“I’ve tried to keep alive the traditions of this court’s preeminence,” he said.
In a series of interviews with Mosk and his colleagues, past and present, a picture emerged of a justice who is self-assured, keenly interested in his place in history and fundamentally pragmatic.
He is a pragmatist with passion, admirers say. His longtime researcher, Peter Belton, called him an “old-line liberal,” one who usually comes down against bureaucrats, prosecutors and corporations in favor of individuals.
UC Berkeley law professor Stephen Barnett, who is critical of some of Mosk’s work, nevertheless called him “one of the more conspicuous and interesting Supreme Court judges in the country,” a “force to be reckoned with.”
Barnett criticized Mosk for sometimes switching positions without explanation. In some cases, Barnett added, Mosk failed to clearly state whether he was basing his rulings on federal or state law, allowing him to “avoid responsibility” by implying that federal law compelled a particular decision.
Donald Barrett, a former chief staff attorney for the court who worked for two chief justices, said: “Mosk’s (majority) opinions are excellently crafted. Sometimes his dissents are a little off the wall, perhaps unduly sharp.”
Mosk’s pragmatism--and his passion--have come out over the years as he wrestled with the explosive issue of the death penalty.
In 1979, after voters reinstated capital punishment, Mosk wrote: “The day will come when all mankind will deem killing to be immoral, whether committed by an individual or many individuals organized into a state.
Rap at Society
“Unfortunately, morality appears to be a waning rule of conduct today, almost an endangered species, in this uneasy and tortured society of ours, a society in which sadism and violence are highly visible and often accepted commodities, a society in which guns are freely available and energy is scarce, a society in which reason is suspect and emotion is king.”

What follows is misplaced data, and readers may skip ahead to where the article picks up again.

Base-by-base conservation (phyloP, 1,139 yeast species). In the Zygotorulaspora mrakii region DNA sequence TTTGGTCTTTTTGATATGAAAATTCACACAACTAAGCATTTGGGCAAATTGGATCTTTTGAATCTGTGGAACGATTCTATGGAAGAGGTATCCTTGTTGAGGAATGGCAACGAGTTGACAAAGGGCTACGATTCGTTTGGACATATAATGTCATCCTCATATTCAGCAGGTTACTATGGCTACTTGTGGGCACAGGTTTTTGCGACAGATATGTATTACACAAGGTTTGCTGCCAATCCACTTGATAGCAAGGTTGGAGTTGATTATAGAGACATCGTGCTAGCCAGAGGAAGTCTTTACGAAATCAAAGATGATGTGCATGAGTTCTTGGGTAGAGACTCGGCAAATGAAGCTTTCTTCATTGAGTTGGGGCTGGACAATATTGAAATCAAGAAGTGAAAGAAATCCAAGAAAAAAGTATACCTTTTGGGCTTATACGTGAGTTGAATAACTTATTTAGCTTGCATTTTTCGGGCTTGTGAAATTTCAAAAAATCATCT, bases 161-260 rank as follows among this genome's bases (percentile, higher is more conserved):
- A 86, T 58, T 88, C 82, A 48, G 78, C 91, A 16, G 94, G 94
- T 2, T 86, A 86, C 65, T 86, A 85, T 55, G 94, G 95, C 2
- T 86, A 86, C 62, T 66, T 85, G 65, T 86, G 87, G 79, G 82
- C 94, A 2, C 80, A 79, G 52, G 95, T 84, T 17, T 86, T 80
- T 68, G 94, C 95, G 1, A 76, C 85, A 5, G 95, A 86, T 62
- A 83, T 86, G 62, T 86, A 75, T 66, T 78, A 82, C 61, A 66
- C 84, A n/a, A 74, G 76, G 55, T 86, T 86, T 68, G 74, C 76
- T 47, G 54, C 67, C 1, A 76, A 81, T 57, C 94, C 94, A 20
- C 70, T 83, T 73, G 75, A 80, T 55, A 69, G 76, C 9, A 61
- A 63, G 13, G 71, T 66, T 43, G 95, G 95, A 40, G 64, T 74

He added: “I recognize the melancholy truth that the anticipated dawn of enlightenment does not seem destined to appear soon.”
But he has voted to uphold about 20 death sentences since capital punishment was reinstated--more than any current justice. It is the law, he says, so he must carry it out.
Mosk was state attorney general from 1958 through 1964, in charge of fending off appeals by Death Row inmates. One was Caryl Chessman, the Red Light bandit who kidnaped women from Los Angeles lovers’ lanes and raped them. Sentenced to death although he killed none of his victims, Chessman became a legal expert and a cause celebre for death penalty opponents worldwide.
“I rarely lose sleep over a case,” Mosk said. But 26 years after Chessman was executed at San Quentin, the justice said, “There is a bit on my conscience.”
Once Mosk was appointed to the Supreme Court, he wrote an opinion narrowing the definition of kidnaping. Mosk reasoned that kidnaping could not be charged if it was merely incidental to the basic crime.
For Chessman, the ruling came too late. For Mosk, it is “a matter of some academic interest” that if the ruling had been in place in 1960, Chessman likely would be alive today.
Mosk’s main contribution to the law probably came in a series of rulings starting in the 1970s. To the dismay of prosecutors, the court, led by Mosk, began resting its rulings on the state Constitution. By doing so, liberal California justices could expand the rights of criminal defendants and evade review by the more conservative U.S. Supreme Court, which has limited authority over state court rulings on state law.
In perhaps his most innovative ruling, Mosk opened the way for women to sue companies that made DES, a drug prescribed to pregnant women during the post-World War II baby boom. Years later, daughters of women who had taken the drug contracted cancer.
In the courts, the problem was that DES daughters did not know which company made the brand their mothers took. Mosk’s solution--the first such in the nation--was that manufacturers would have to pay based on the share of the DES market they held.
Mosk’s fascination with grammar, and posterity’s view of him, are illustrated by the “sic” story. The incident took place in 1978 after the U.S. Supreme Court reviewed Mosk’s most famous case--that of Allan Bakke, a white applicant to the UC Davis Medical School who was denied admission in favor of applicants who scored lower. The university had reserved 16 spots in the class for minorities.
Mosk ruled that racial quotas were unconstitutional and Bakke had to be admitted. The U.S. Supreme Court decided to admit Bakke and prohibit quotas, but ruled that universities could consider race as one factor in determining which applicants to accept.